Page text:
Here it is folks – the truth.
Building a website from scratch, even with great tools, is hard work.
But taking a little bit of time to understand what you are up against can go along way towards gettin r dun, faster.
I’d love to help you with that journey – since I feel like there were a lot of sites that helped me with mine and payback is fair turnaround.
The following are a few key steps that helped me see that “bigger picture” when I was getting started.
Step 1:Recognize the importance of the User Experience (UX) and Design a Flow Strategy
Good User Experience is critical to your website and business’s success. Some will argue that it is everything. Good UX doesn’t need to be flashy, or even visually beautiful. But one thing it should be, is easy to consume. It should make life simpler for the user, and not harder.
“UI is the saddle, the stirrups, & the reins. UX is the feeling you get being able to ride the horse.”— Dain Miller, Web Developer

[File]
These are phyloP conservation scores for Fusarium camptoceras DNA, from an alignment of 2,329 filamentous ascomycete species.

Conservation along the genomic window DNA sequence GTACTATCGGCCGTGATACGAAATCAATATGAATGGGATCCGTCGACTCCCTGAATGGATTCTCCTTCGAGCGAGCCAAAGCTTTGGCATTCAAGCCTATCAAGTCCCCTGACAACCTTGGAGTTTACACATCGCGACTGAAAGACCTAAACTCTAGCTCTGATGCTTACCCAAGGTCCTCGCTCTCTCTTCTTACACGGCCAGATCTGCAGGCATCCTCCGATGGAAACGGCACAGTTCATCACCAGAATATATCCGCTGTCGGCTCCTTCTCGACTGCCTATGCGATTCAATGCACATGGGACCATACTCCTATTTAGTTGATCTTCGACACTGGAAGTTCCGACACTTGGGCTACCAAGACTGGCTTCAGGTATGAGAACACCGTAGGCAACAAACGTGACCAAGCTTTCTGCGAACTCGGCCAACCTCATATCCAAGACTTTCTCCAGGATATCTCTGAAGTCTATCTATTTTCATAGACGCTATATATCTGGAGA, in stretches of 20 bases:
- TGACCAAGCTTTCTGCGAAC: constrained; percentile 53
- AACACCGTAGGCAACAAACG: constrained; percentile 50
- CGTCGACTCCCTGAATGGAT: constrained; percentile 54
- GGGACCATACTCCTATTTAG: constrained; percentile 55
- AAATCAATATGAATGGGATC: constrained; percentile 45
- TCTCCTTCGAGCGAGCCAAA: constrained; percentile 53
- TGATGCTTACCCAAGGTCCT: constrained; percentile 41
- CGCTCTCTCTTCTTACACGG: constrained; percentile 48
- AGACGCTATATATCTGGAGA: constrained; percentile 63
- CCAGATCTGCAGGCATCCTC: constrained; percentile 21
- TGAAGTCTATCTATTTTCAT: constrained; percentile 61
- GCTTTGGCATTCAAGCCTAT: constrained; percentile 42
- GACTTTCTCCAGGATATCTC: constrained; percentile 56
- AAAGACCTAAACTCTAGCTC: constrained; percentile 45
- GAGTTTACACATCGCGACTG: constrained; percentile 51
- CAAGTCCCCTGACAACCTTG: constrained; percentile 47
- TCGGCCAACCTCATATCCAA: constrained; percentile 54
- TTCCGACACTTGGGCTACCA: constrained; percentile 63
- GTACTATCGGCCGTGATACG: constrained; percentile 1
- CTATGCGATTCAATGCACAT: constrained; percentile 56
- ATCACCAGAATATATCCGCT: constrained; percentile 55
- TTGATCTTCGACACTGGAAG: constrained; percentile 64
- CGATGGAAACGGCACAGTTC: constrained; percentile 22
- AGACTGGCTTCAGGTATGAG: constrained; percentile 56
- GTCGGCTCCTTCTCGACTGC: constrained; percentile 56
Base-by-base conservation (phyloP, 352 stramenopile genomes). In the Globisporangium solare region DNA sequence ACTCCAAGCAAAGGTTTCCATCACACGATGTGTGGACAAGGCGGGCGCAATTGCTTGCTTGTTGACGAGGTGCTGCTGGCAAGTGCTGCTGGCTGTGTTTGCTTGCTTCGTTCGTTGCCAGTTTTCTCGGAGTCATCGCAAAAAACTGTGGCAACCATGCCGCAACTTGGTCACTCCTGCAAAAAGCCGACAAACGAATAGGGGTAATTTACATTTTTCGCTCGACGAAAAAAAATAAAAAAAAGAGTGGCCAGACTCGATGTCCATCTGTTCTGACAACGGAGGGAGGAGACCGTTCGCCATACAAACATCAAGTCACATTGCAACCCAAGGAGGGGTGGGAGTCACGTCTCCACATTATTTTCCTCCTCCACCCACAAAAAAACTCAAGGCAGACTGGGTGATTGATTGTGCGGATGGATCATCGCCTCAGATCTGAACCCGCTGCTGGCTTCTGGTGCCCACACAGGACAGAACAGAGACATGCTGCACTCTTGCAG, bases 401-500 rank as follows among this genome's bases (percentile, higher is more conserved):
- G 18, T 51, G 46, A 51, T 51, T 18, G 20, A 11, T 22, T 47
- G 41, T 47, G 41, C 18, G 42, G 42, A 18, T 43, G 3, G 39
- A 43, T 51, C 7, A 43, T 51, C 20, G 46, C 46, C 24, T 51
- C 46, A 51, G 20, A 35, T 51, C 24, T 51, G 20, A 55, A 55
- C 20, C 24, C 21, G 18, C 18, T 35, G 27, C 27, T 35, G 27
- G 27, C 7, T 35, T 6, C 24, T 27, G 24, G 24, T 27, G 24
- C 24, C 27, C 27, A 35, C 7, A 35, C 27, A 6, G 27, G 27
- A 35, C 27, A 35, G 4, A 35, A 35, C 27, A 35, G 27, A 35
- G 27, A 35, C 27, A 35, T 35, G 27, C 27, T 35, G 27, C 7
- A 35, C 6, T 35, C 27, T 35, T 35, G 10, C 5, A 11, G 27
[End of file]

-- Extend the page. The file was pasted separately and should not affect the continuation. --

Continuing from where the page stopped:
No one wants to struggle with cognitive overload when trying to navigate through a website. It shouldn’t take a lesson on how to use the site to know where to go to find what you want.
If you study the masters of design such as Apple or Tesla, you will recognize that things should function effortlessly and intuitively. Great design, makes you feel good. It may seem obvious but it can never be reinforced too much – you want people to feel good, not bad.
Your site should be fun to visit, and never be a burden to understand, otherwise people will leave.